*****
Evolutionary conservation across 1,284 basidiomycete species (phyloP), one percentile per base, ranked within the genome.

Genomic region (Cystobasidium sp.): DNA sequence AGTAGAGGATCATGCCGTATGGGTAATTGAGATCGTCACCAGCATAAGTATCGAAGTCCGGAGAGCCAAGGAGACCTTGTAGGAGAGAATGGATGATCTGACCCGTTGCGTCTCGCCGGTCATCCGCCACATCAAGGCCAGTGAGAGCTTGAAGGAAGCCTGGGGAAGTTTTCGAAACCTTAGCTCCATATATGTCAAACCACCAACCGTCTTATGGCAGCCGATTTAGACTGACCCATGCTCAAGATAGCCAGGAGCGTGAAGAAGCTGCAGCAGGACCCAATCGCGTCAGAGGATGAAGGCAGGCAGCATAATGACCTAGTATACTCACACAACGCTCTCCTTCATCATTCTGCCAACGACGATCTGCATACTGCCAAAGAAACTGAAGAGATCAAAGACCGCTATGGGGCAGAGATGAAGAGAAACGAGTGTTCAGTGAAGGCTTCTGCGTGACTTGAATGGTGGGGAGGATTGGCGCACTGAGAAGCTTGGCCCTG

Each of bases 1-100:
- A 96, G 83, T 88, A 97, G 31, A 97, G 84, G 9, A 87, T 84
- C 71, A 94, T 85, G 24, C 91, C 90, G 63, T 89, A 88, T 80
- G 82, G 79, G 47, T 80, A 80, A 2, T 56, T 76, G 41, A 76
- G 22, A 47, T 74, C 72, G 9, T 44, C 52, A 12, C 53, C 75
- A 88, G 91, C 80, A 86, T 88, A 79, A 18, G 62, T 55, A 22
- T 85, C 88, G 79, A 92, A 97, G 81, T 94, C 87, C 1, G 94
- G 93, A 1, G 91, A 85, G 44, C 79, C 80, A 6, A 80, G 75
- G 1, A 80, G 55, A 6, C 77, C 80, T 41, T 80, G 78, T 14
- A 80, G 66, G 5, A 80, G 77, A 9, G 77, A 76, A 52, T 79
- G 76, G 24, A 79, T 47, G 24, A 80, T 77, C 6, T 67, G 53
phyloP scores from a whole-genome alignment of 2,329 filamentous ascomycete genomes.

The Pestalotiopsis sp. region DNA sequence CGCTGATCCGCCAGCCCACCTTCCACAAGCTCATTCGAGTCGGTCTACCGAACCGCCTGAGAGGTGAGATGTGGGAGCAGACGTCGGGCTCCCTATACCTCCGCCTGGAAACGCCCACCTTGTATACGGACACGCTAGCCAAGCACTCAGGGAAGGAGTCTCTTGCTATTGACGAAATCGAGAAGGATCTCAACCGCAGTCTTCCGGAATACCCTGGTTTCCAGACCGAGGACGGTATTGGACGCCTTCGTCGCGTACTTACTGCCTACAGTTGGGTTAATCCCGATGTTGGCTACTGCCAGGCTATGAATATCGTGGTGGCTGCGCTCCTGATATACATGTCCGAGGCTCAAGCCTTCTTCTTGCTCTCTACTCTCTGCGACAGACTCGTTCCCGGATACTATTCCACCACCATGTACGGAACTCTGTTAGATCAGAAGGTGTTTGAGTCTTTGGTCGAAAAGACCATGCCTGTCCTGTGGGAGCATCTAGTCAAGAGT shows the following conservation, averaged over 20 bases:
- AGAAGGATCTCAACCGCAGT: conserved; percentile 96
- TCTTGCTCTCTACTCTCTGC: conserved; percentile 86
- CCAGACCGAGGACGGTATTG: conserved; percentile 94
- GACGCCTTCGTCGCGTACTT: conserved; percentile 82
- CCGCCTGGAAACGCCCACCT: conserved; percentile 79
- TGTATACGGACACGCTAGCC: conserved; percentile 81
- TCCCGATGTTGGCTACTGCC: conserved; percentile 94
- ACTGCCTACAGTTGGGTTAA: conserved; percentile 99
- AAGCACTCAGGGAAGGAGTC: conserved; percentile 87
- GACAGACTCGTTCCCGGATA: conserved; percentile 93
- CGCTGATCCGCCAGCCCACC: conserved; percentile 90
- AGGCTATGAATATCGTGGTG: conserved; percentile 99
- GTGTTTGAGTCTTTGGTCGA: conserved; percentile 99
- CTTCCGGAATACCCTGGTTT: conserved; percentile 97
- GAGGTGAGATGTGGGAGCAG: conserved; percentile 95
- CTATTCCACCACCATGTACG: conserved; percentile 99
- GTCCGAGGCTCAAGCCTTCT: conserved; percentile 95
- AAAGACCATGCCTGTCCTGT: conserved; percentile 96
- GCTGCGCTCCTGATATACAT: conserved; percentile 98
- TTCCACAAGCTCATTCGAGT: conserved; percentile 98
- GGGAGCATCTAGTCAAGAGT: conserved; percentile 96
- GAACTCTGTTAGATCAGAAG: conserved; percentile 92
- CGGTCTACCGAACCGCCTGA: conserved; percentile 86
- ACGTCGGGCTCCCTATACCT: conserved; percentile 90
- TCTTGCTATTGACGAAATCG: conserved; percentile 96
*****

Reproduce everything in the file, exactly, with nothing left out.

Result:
Evolutionary conservation across 1,284 basidiomycete species (phyloP), one percentile per base, ranked within the genome.

Genomic region (Cystobasidium sp.): DNA sequence AGTAGAGGATCATGCCGTATGGGTAATTGAGATCGTCACCAGCATAAGTATCGAAGTCCGGAGAGCCAAGGAGACCTTGTAGGAGAGAATGGATGATCTGACCCGTTGCGTCTCGCCGGTCATCCGCCACATCAAGGCCAGTGAGAGCTTGAAGGAAGCCTGGGGAAGTTTTCGAAACCTTAGCTCCATATATGTCAAACCACCAACCGTCTTATGGCAGCCGATTTAGACTGACCCATGCTCAAGATAGCCAGGAGCGTGAAGAAGCTGCAGCAGGACCCAATCGCGTCAGAGGATGAAGGCAGGCAGCATAATGACCTAGTATACTCACACAACGCTCTCCTTCATCATTCTGCCAACGACGATCTGCATACTGCCAAAGAAACTGAAGAGATCAAAGACCGCTATGGGGCAGAGATGAAGAGAAACGAGTGTTCAGTGAAGGCTTCTGCGTGACTTGAATGGTGGGGAGGATTGGCGCACTGAGAAGCTTGGCCCTG

Each of bases 1-100:
- A 96, G 83, T 88, A 97, G 31, A 97, G 84, G 9, A 87, T 84
- C 71, A 94, T 85, G 24, C 91, C 90, G 63, T 89, A 88, T 80
- G 82, G 79, G 47, T 80, A 80, A 2, T 56, T 76, G 41, A 76
- G 22, A 47, T 74, C 72, G 9, T 44, C 52, A 12, C 53, C 75
- A 88, G 91, C 80, A 86, T 88, A 79, A 18, G 62, T 55, A 22
- T 85, C 88, G 79, A 92, A 97, G 81, T 94, C 87, C 1, G 94
- G 93, A 1, G 91, A 85, G 44, C 79, C 80, A 6, A 80, G 75
- G 1, A 80, G 55, A 6, C 77, C 80, T 41, T 80, G 78, T 14
- A 80, G 66, G 5, A 80, G 77, A 9, G 77, A 76, A 52, T 79
- G 76, G 24, A 79, T 47, G 24, A 80, T 77, C 6, T 67, G 53
phyloP scores from a whole-genome alignment of 2,329 filamentous ascomycete genomes.

The Pestalotiopsis sp. region DNA sequence CGCTGATCCGCCAGCCCACCTTCCACAAGCTCATTCGAGTCGGTCTACCGAACCGCCTGAGAGGTGAGATGTGGGAGCAGACGTCGGGCTCCCTATACCTCCGCCTGGAAACGCCCACCTTGTATACGGACACGCTAGCCAAGCACTCAGGGAAGGAGTCTCTTGCTATTGACGAAATCGAGAAGGATCTCAACCGCAGTCTTCCGGAATACCCTGGTTTCCAGACCGAGGACGGTATTGGACGCCTTCGTCGCGTACTTACTGCCTACAGTTGGGTTAATCCCGATGTTGGCTACTGCCAGGCTATGAATATCGTGGTGGCTGCGCTCCTGATATACATGTCCGAGGCTCAAGCCTTCTTCTTGCTCTCTACTCTCTGCGACAGACTCGTTCCCGGATACTATTCCACCACCATGTACGGAACTCTGTTAGATCAGAAGGTGTTTGAGTCTTTGGTCGAAAAGACCATGCCTGTCCTGTGGGAGCATCTAGTCAAGAGT shows the following conservation, averaged over 20 bases:
- AGAAGGATCTCAACCGCAGT: conserved; percentile 96
- TCTTGCTCTCTACTCTCTGC: conserved; percentile 86
- CCAGACCGAGGACGGTATTG: conserved; percentile 94
- GACGCCTTCGTCGCGTACTT: conserved; percentile 82
- CCGCCTGGAAACGCCCACCT: conserved; percentile 79
- TGTATACGGACACGCTAGCC: conserved; percentile 81
- TCCCGATGTTGGCTACTGCC: conserved; percentile 94
- ACTGCCTACAGTTGGGTTAA: conserved; percentile 99
- AAGCACTCAGGGAAGGAGTC: conserved; percentile 87
- GACAGACTCGTTCCCGGATA: conserved; percentile 93
- CGCTGATCCGCCAGCCCACC: conserved; percentile 90
- AGGCTATGAATATCGTGGTG: conserved; percentile 99
- GTGTTTGAGTCTTTGGTCGA: conserved; percentile 99
- CTTCCGGAATACCCTGGTTT: conserved; percentile 97
- GAGGTGAGATGTGGGAGCAG: conserved; percentile 95
- CTATTCCACCACCATGTACG: conserved; percentile 99
- GTCCGAGGCTCAAGCCTTCT: conserved; percentile 95
- AAAGACCATGCCTGTCCTGT: conserved; percentile 96
- GCTGCGCTCCTGATATACAT: conserved; percentile 98
- TTCCACAAGCTCATTCGAGT: conserved; percentile 98
- GGGAGCATCTAGTCAAGAGT: conserved; percentile 96
- GAACTCTGTTAGATCAGAAG: conserved; percentile 92
- CGGTCTACCGAACCGCCTGA: conserved; percentile 86
- ACGTCGGGCTCCCTATACCT: conserved; percentile 90
- TCTTGCTATTGACGAAATCG: conserved; percentile 96